Speed vs Perfection

Speed is one of our core values. I often see people struggle with whether to do some thing fast, or to do it well. If I say you can do both, I get blank stares.

Here is how you do it.

Do less.

Its that simple. Fight less battles. Cut out features. Sunset existing features that are not being used. Remove code that was once written and now 3 years later no one even know what it does.

As product managers, especially newer ones, we offset our insecurities by adding features. The logic is some thing like, if they don’t like feature A, then they may like feature B, C, D etc… This logic is fundamentally flawed. And it causes product road maps to get bloated and then developers are faced with the choice of doing a mediocre job but shipping all features. Coz if they don’t, it feels like a failure. And especially if the product fails, not having polish is equated with ‘not having all the features’. This is wrong AF and it is almost always the product managers fault.

Things that add complexity. And if you have more than one, the scale is logarithmic. People, size of project, number of users, # of devs on project etc. So here is the shocking conclusion. Bigger the company, bigger the user base, the smaller and more focused the product needs to be. Otherwise the problem gets more and more complex, and either you take a year to ship or you ship with mediocrity. Your choice.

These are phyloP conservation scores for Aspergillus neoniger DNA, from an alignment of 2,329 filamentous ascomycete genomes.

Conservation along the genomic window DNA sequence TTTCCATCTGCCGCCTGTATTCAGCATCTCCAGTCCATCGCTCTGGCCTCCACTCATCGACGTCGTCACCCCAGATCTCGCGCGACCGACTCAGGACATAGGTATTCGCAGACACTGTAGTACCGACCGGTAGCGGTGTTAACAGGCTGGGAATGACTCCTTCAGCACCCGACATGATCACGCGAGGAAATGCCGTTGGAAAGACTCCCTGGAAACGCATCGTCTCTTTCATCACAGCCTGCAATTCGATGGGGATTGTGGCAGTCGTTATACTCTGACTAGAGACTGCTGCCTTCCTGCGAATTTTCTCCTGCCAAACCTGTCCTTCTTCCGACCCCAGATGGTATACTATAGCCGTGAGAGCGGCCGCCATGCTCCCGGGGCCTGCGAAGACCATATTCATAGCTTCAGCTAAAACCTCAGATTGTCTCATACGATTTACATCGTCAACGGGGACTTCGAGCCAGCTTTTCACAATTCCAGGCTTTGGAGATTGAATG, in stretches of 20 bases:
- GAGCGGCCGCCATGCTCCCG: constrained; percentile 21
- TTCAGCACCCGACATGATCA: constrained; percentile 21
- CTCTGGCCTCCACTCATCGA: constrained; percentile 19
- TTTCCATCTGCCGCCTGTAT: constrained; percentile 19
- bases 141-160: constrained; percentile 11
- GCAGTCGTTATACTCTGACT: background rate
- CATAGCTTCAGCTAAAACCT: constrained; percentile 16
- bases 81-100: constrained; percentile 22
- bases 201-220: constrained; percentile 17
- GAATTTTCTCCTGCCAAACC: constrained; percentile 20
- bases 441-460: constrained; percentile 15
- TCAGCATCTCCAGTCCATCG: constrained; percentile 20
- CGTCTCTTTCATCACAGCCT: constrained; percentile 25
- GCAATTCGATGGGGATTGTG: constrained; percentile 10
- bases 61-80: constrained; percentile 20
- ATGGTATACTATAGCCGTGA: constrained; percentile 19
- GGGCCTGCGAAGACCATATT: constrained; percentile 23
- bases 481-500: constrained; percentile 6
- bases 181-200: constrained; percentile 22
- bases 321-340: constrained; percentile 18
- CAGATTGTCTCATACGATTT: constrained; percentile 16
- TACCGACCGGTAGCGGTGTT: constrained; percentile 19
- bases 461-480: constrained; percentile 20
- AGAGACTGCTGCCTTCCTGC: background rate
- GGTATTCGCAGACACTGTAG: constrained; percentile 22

So as a product owner, you are faced with the following, almost impossible task. From the 7 awesome features in your new cool idea, you need to remove 5. And you don’t have the data to know which ones. It almost always comes down to a gut decision. And if you get it wrong, you’ve wasted many months of dev time and hundreds of thousands of dollars (maybe even millions). This is why if you get it right, you get paid the big bucks.

So my suggestion to anyone having to make these decisions is to really work on your ‘gut instinct’. Spend a lot of your time actually using your own product. Be your own customer. The deeper you dive into your own product the better this ‘instinct’ will get. Its not an over night process. It takes years. But thats the best way I know how to get there.

You need to develop a very opinionated view of your industry and your product. And then focus all your dev & design resources into singular focal point. If you get it wrong, which you often will, its okay. Learn and adjust. But please don’t spend time making feature after feature, and thinking users will like your product since now it has more features.



Builder of things and ideas.

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